There are more than 1200 definitions of the word "emo" on UrbanDictionary.com. Hardly any of them are flattering. That shouldn't come as a surprise though. I'm not sure if a musical genre has ever suffered the same abuse as emo. Even the infamous Disco Demolition Night of 1979, where upwards of 50,000 people blew up their disco records on the field of Comiskey Park, seems like disco got off easy by comparison.
Emo began in the early 1980s as emo-core, an innocent descriptor for the expressive post-hardcore of Washington DC bands like Rites of Spring and Embrace, both precursors to DIY mavericks, Fugazi. Of course, none of the artists tagged emo cared for it, but the name continued into the 1990s, where it spread like wildfire thanks to bands like Cap'n Jazz, Sunny Day Real Estate, Jawbreaker and Braid.
From this came labels like Jade Tree, Vagrant and Deep Elm, not to mention another wave that included the commercially successful breakthroughs of Jimmy Eat World, the Get Up Kids and Dashboard Confessional. Unbeknownst to Weezer, their second album, "Pinkerton," even became cherished as a shining beacon of emo.
But with emo's crossover into the mainstream, it quickly became the punch line of many, many jokes. Emo became more than music. It became a subculture where the fashion came first. Eyeliner, angular bangs and, sadly, self-mutilation were identifiers, while artists like My Chemical Romance, Fall Out Boy, Avenged Sevenfold and Panic At The Disco exaggerated the music to the point of caricature.
And let us not forget Hot Topic, the shopping mall peddler of studded belts, black and pink tutus and shirts reading "My Dark Cloud Pwns Your Sunny Day."
Beyond the jokes, though, emo also usurped goth in the mid-2000s as the most anti-social youth culture. Outcasts adopted its self-loathing practice for a sense of belonging, while just about any and every teen flirted with its fashion. Bullies quickly targeted emo kids, with the most extreme cases reported in Mexico. In Mexico City, anti-emo rallies were held, chants of "kill the emos!" were heard, and "emo bashing" became a violently tragic pastime.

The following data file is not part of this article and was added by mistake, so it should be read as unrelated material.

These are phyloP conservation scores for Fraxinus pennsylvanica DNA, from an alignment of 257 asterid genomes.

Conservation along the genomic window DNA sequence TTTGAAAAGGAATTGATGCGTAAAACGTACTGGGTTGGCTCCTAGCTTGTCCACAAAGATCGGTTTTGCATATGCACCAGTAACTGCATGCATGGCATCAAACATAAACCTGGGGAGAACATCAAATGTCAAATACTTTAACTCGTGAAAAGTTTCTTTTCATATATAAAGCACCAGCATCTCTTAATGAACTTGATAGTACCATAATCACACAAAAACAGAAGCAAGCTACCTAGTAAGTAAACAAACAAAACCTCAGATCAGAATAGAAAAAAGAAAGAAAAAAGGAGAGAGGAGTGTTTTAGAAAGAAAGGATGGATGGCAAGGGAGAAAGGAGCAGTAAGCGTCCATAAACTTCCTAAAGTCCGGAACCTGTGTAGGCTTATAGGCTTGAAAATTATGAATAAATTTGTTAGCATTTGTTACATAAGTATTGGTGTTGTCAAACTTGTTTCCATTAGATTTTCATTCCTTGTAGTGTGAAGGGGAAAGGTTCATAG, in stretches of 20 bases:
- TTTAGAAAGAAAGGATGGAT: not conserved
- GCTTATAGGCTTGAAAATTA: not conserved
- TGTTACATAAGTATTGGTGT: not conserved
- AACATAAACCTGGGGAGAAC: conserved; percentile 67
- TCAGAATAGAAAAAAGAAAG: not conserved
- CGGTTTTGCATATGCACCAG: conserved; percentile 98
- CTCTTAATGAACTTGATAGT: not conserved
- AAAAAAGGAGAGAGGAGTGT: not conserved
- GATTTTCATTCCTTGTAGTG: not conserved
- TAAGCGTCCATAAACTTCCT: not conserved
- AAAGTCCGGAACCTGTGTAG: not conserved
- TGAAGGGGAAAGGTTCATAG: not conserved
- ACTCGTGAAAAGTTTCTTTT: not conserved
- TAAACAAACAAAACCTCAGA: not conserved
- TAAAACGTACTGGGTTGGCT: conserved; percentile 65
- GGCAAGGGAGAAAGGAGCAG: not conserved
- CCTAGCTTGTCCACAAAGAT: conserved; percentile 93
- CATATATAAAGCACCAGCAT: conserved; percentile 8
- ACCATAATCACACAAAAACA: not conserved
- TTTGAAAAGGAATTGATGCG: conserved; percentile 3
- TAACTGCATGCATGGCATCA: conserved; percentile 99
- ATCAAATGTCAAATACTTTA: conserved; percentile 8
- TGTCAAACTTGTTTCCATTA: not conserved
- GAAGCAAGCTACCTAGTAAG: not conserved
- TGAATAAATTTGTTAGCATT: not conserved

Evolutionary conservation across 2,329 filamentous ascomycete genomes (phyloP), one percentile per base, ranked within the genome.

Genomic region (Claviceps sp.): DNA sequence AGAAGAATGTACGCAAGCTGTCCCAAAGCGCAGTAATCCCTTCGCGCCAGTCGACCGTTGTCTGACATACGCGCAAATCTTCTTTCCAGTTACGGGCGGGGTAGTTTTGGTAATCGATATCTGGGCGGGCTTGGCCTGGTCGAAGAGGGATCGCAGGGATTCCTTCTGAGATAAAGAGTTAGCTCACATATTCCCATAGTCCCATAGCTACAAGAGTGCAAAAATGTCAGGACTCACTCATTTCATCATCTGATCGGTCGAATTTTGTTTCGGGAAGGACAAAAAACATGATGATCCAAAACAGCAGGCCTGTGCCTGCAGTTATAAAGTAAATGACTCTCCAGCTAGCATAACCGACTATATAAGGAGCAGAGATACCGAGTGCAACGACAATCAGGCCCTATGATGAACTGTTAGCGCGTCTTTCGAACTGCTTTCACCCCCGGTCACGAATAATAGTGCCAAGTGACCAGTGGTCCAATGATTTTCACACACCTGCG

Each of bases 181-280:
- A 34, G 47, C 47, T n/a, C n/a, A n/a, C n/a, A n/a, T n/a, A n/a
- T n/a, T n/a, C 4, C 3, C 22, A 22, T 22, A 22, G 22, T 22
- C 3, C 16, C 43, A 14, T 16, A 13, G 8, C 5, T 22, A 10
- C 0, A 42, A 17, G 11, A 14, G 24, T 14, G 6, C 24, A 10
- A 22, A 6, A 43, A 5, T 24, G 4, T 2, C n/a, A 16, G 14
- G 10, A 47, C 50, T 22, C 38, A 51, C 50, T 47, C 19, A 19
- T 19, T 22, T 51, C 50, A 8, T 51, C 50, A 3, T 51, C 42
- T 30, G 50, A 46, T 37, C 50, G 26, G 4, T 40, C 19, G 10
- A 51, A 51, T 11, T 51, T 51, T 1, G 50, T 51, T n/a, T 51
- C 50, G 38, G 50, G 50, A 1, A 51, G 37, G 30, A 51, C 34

The eyeliner wore off around 2009 with the mainstream abandoning emo, as it tends to do with trends, and the subgenre fading off into the ether. Or did it?
Recently, interest in emo has been renewed. Depending on whom you ask, it was always there. But thinkpieces have begun turning up on websites such as Pitchfork, Stereogum, Village Voice and Noisey, proclaiming yet another wave of new bands identifying as emo has arrived – and without any negative connotations this time. We spoke with three different artists currently involved, willingly or not, in this so-called revival to get their take on things.
RELATED: WHY MUSICIANS REJECT THEIR GENRES
Cleveland's Dylan Baldi began Cloud Nothings when he was only 17, recording perky, lo-fi, pop-punk in his parents basement. After releasing a self-titled debut album on Carpark Records (Toro y Moi, Speedy Ortiz), he shifted gears to some intense, angst-driven indie rock on 2012's breakthrough, "Attack On Memory." Many critics and fans felt Baldi’s combination of anxious lyrics and loud guitar attack mirrored early ’90s emo. Baldi, however, pleads ignorance.
"I know about emo and heard all sorts of stuff, but I don't think we are an emo band," Baldi says. "I think people just hear a guy who doesn't really know how to sing and some guitars and say, 'Oh, emo! That's back!' I don't know why we get called that. I don't hear it. People compared the last record to Sunny Day Real Estate all the time, which was kind of insane because I don't think it sounds like them at all. But people need to fill space in their articles, I guess."
The new Cloud Nothings album, "Here and Nowhere Else," isn't overloaded with as many guttural expressions as "Attack." It's also more melodic, relaxed and more universally enjoyable. And while there are fewer moments that qualify as emo – the rasping screams of "swallow!" on "Giving In To Seeing" being the most obvious – Dylan's songs can't seem to dodge the emo tags in reviews.
"The problem is you can read something on the internet and think it relates to everyone's viewpoint but it’s really only one or two people saying it's the truth," Baldi explains. "Like if one influential site writes that you're an emo band, then that's what you are. It doesn't bug me, because I don't see it as a positive or negative."
You Blew It!
One band that sees the emo tag as a positive is Orlando's You Blew It!. Throw a Sunny Day Real Estate comparison at them and they’d probably title a song, "We Were Compared To Sunny Day Real Estate And Then We Hi-Fived!!!!"
One of many bands on the Boston-based Topshelf label that has basically resuscitated emo with it's own lungs (see also A Great Pile of Leaves, Into It. Over It. and The World Is A Beautiful Place & I Am No Longer Afraid To Die), You Blew It! don't find the emo tag detrimental like their forefathers did.